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Hedge Funds’ Net Long Positions in US Crude Oil Contracts Rose

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Hedge funds 

On September 16, 2016, the CFTC (U.S. Commodity Futures Trading Commission) released its weekly Commitments of Traders report. It reported that hedge funds increased their net long positions in WTI (West Texas Intermediate) crude oil futures and options contracts for the fourth time in the last six weeks in the week ending September 13, 2016.

These net long positions rose by 24,451 contracts to 203,944 contracts for the week ending September 13, 2016, compared to the previous week. Crude oil prices are down by 5% in the last week compared to the previous week. For more on crude oil prices, read part one of this series.

Net longs in WTI crude oil futures and options contracts hit an eight-month low of 86,817 contracts in the week ending August 2, 2016. Net longs in WTI contracts hit the highest level since May 12, 2015, of 249,123 contracts in the week ending April 26, 2016.

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Commercial and non-commercial traders 

The CFTC divides traders into two categories: commercial and non-commercial. Hedge funds are non-commercial traders, while oil producers and consumers are commercial traders. Commercial traders use the futures and options markets for hedging activity to offset crude oil price volatility.

Open interest  

Open interest for WTI crude oil futures and options contracts fell for the second time in the last five weeks in the week ending September 13, 2016. They fell by 7,708 contracts to 2,613,455 contracts between September 6 and September 13, 2016. The open interest for WTI crude oil futures and options contracts hit an all-time high of just over 2.7 million contracts in the week ending February 9, 2016.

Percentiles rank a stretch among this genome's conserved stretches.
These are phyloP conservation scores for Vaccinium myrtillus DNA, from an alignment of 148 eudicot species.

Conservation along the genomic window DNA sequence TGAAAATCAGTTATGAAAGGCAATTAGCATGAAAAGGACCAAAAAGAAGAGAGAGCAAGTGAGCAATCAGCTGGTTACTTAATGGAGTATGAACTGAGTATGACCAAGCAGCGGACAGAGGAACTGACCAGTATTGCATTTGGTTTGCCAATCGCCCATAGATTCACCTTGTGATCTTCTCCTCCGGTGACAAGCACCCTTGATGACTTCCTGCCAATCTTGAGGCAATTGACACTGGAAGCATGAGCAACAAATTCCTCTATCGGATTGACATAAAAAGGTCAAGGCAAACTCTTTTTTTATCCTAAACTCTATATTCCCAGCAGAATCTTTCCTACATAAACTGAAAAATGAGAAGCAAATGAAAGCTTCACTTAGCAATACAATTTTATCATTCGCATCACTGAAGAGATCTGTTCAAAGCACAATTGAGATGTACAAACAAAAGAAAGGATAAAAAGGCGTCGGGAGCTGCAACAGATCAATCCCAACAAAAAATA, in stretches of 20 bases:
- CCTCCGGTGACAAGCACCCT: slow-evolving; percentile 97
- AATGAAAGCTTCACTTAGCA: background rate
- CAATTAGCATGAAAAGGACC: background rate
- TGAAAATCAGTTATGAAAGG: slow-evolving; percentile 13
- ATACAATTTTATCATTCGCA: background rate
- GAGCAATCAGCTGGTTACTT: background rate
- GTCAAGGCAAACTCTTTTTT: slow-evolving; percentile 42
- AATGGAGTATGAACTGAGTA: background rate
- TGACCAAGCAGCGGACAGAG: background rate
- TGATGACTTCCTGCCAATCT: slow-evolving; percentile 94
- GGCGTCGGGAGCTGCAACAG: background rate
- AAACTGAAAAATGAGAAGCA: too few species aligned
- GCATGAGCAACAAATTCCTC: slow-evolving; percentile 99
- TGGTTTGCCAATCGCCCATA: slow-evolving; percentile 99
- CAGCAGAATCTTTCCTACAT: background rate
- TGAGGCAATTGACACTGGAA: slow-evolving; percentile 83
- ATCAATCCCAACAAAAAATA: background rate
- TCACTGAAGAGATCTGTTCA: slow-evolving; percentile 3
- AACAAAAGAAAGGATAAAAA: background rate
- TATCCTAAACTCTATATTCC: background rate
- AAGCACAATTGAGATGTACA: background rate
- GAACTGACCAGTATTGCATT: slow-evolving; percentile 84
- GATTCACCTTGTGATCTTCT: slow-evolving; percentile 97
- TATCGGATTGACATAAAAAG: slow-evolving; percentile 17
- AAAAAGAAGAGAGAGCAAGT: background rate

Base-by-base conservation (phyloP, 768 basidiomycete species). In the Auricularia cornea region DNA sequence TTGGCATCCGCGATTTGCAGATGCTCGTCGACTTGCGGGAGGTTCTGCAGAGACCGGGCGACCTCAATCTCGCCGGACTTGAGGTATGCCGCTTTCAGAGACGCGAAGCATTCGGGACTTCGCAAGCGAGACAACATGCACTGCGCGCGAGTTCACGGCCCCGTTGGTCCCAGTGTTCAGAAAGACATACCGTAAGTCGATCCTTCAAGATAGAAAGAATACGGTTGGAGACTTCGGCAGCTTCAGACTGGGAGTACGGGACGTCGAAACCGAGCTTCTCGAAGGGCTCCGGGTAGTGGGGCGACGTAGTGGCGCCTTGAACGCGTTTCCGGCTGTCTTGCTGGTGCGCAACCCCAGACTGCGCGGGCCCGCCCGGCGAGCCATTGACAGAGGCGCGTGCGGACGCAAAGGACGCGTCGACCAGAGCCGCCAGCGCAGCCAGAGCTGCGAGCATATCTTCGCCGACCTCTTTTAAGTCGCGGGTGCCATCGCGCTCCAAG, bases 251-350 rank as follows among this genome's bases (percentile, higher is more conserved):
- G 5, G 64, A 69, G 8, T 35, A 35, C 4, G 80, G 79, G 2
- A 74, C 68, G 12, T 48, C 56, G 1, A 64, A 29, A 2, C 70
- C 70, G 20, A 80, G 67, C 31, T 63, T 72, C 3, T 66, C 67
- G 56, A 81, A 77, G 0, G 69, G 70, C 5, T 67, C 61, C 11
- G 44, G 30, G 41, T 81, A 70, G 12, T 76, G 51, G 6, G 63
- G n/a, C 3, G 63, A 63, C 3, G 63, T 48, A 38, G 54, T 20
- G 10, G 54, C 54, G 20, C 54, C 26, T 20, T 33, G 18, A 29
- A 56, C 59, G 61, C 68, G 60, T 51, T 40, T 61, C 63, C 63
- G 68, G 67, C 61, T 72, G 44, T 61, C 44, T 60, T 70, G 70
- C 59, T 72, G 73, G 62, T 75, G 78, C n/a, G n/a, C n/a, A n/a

Impact on energy stocks and ETFs 

Hedge funds’ bullishness or bearishness can impact crude oil prices. In turn, this can impact the revenues of oil and gas producers such as PDC Energy (PDCE), QEP Resources (QEP), and W&T Offshore (WTI).

Energy prices also impact ETFs such as the VelocityShares 3x Inverse Crude Oil ETN (DWTI), the Guggenheim S&P 500 Equal Weight Energy ETF (RYE), the Vanguard Energy ETF (VDE), the SPDR S&P Oil & Gas Equipment & Services ETF (XES), the ProShares Ultra Bloomberg Crude Oil ETF (UCO), and the Direxion Daily Energy Bear 3x ETF (ERY).

In the next and final part of this series, we’ll take a look at some crude oil price forecasts.

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